YA readers have a voracious appetite for murder and suspense these days, and this trend shows no signs of abating. Shannon DeVito, director of books for Barnes & Noble, says, “If you look any given week at our top books [in YA], thrillers make up at least one-third of the list—a large swing considering the dominance of fantasy and science fiction categories over the last decade.” The thriller genre has been performing “extremely well” for B&N, “specifically over the last two years,” DeVito adds. “YA readers are gravitating toward the fast-paced nature of mysteries, and #BookTok has absolutely been a contributing factor to the sustained success in the category.”

Kelsey Horton, senior editor at Delacorte Press, believes that YA thrillers are booming because they fit right in with a general pop culture shift toward similar fare. “People can’t get enough of those ripped-from-the-headlines type of stories,” she says. “The same kind of person who is obsessed with true crime documentaries, murder shows, and/or podcasts is going to love [Holly Jackson’s] A Good Girl’s Guide to Murder series.”

According to Steve Geck, editor-at-large for Sourcebooks, thrillers often provide a pleasantly predictable reading experience that keeps the genre’s fans coming back for more. “Readers are always looking for escape,” he says. “And a good thriller can be as comforting as a romance novel in that, no matter how high the body count is or how big the stakes are, you still go in knowing what you’re going to get. In addition, books such as 14 Ways to Die [by Vince Ralph] and A Good Girl’s Guide to Murder have great emotional depth in exploring the nature of grief. For readers, this is a catharsis for the turbulence they’re experiencing in their daily lives.”

Contemporary settings rule the day for this genre, and Horton points out that two of the bestselling titles on Delacorte’s list “feel solidly high school. A Good Girl’s Guide to Murder starts with a school project. One of Us Is Lying [by Karen M. McManus] starts in detention,” she says. Though she believes that adult readers can enjoy these books, too, Horton notes that “the YA thriller genre is directly appealing to teens who want to see their own life on the page with a compelling mystery.”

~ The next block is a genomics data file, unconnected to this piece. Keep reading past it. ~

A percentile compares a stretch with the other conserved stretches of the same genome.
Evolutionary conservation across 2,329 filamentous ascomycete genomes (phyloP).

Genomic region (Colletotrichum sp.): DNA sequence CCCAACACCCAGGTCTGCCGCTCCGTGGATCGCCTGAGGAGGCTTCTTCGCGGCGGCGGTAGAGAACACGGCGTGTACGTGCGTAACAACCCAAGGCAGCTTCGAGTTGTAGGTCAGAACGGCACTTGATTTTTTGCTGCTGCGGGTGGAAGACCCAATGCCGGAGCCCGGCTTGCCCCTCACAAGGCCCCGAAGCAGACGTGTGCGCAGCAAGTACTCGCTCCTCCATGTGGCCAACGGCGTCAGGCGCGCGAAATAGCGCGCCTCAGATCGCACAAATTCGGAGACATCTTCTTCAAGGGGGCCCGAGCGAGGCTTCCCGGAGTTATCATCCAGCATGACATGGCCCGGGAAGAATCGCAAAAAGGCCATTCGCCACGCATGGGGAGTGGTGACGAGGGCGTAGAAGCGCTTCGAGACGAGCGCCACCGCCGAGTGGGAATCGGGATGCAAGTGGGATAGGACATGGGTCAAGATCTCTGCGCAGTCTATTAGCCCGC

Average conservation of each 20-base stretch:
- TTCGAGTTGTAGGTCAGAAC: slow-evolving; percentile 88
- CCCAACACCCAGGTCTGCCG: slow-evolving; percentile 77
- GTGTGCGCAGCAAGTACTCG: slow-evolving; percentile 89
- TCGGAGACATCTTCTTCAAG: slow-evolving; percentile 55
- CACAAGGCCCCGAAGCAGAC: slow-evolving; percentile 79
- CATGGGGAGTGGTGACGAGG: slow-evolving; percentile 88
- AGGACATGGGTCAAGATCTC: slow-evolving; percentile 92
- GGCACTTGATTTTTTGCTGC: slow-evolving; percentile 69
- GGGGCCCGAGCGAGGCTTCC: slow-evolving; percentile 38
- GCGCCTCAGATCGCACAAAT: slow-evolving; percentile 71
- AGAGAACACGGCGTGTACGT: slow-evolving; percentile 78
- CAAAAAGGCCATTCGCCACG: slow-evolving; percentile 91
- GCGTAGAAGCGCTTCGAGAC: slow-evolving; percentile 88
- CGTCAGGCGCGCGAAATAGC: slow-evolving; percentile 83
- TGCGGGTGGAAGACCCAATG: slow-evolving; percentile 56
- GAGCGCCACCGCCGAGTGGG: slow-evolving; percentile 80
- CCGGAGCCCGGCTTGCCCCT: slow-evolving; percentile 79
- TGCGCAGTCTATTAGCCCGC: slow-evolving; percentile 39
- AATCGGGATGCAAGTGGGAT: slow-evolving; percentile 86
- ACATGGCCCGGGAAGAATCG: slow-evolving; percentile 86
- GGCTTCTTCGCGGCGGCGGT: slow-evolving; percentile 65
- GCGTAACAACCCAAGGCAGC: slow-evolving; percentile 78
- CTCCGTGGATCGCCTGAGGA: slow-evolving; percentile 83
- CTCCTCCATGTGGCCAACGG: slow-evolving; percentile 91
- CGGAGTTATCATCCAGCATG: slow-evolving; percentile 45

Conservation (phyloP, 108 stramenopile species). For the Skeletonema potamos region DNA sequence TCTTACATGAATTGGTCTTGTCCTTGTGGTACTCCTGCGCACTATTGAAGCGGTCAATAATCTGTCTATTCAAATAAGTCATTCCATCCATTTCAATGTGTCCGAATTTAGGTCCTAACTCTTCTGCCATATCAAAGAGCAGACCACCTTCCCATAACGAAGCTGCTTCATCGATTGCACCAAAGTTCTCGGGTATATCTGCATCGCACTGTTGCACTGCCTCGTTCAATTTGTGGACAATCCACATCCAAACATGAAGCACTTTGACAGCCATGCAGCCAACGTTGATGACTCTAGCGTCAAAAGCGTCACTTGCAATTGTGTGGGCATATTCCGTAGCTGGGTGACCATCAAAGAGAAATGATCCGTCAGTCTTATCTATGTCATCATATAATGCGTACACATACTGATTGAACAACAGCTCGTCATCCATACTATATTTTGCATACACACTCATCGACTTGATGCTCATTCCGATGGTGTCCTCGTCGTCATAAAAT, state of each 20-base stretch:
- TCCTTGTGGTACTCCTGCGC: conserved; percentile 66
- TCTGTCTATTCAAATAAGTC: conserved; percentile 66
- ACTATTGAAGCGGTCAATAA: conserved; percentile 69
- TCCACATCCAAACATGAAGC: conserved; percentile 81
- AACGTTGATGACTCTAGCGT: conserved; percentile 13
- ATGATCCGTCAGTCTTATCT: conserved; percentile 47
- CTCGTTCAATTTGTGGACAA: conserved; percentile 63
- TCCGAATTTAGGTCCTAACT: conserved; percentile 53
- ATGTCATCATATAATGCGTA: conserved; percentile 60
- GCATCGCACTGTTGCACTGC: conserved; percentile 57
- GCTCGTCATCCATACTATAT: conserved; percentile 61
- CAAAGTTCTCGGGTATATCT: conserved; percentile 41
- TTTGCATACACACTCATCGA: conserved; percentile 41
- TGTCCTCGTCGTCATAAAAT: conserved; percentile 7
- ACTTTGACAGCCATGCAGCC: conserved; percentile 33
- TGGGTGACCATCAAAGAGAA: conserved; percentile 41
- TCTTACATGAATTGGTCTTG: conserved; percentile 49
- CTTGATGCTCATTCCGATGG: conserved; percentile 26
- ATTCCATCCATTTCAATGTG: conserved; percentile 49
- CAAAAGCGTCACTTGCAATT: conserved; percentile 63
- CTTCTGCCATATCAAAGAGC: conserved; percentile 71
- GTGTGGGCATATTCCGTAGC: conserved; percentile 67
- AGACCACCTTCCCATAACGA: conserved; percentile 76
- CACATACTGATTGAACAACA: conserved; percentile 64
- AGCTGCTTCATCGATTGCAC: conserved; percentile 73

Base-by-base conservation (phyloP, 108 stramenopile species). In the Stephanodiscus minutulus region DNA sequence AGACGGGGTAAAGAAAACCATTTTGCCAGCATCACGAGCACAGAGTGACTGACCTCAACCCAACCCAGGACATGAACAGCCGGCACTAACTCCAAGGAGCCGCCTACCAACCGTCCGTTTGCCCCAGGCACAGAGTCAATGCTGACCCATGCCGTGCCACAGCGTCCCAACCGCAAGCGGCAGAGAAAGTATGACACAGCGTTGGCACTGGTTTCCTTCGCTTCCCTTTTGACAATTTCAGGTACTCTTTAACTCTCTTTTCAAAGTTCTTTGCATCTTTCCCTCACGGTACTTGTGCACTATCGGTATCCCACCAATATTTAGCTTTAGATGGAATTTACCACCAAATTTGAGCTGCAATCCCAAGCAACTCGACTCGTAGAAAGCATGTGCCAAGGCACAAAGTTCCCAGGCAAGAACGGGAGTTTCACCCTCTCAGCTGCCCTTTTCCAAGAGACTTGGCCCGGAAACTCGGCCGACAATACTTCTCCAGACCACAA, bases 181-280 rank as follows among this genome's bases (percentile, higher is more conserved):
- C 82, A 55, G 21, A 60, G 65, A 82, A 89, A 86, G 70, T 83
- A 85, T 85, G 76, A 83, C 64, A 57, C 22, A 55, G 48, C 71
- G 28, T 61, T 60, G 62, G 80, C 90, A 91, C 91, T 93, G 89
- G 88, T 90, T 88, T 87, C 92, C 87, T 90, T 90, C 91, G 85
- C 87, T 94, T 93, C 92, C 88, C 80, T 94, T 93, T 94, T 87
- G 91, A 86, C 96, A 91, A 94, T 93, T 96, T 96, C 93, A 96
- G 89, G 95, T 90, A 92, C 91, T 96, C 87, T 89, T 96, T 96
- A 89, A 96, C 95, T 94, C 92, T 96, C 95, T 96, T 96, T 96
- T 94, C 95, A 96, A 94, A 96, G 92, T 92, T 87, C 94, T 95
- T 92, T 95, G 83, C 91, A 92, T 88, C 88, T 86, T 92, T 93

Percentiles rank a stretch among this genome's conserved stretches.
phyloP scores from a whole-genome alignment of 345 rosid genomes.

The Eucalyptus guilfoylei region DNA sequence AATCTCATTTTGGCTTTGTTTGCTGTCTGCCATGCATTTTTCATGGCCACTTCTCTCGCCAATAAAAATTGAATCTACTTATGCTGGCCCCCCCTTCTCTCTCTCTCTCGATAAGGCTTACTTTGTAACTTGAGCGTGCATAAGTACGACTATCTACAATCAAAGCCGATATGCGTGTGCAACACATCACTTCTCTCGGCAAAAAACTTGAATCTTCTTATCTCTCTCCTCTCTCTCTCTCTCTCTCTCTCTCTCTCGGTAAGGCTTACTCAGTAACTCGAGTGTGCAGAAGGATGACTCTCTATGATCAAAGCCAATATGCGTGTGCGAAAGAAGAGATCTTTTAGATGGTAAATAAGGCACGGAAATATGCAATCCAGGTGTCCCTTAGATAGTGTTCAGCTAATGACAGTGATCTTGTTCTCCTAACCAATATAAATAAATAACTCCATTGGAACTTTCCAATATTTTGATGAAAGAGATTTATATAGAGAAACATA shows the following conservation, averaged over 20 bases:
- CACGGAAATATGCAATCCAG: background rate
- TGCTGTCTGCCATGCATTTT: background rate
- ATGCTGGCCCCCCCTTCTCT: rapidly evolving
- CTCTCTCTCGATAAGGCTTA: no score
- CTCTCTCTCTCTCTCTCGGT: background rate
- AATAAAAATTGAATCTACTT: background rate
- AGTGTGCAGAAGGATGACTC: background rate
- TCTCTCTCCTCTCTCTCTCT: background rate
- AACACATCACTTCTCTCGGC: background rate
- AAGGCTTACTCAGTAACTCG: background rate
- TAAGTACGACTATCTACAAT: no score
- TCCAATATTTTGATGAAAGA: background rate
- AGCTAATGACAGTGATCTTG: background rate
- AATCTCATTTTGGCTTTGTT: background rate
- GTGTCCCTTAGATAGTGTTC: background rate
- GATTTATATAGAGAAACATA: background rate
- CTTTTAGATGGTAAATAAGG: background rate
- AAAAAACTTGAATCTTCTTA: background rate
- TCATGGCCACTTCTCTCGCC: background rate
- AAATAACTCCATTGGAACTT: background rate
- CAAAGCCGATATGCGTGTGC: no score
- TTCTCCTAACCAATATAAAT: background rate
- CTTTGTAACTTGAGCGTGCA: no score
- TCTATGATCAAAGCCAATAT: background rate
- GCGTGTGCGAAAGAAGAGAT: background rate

At B&N, “anything addressing the uncomfortable questions around the human condition, and how early—or young—psychopathic tendencies can crop up, is working really well,” DeVito says. “The majority of the books at the top of our list are set in modern times—often at school or on vacation—and they deal with situational horror and the breakdown, often in a violent way, of relationships.”

Geck says, “We’re seeing more thrillers that explore the dangers of the day—things like the impact of social media, vanity, and the desire for instant validation. Dark academia continues to be a big hit.” And he’s noticed “more diverse representation within the genre.”

Trade paperbacks are driving the category, in DeVito’s assessment. She names One of Us Is Lying, E. Lockhart’s We Were Liars, 14 Ways to Die, and A Good Girl’s Guide to Murder as standouts in that format. “We’re also seeing audience crossover from other media, with movies like Knives Out bringing readers to books like [Jennifer Lynn Barnes’s] The Inheritance Games and pushing it to huge success—which we hope to repeat with the follow-up in the series, The Hawthorne Legacy,” she says. “We’re excited about Kendare Blake’s move to mystery/thriller with All These Bodies, coming out at the end of September [from Quill Tree], as well as As Good as Dead, the finale in Holly Jackson’s A Good Girl’s Guide to Murder series.”

Geck is looking forward to The Violent Season, by debut author Sara Walters, the story of a town called Wolf Creek that is hit with a string of violence every November—including the murder of the protagonist’s mother. The girl sets out to solve the crime and uncover the mystery behind the town. “We’re also highly anticipating Seven Dirty Secrets, the next thriller from Natalie D. Richards, about a girl and her friend who embark on a scavenger hunt only to discover that they are being hunted by someone who knows their worst secret,” he adds.

The prediction is that teen thrillers will continue to ride high. “YA fiction in general is unafraid to address really tough questions and winless situations, and I think readers appreciate it,” DeVito says. “The growth we’re seeing is not a trend that will go anywhere anytime soon.”

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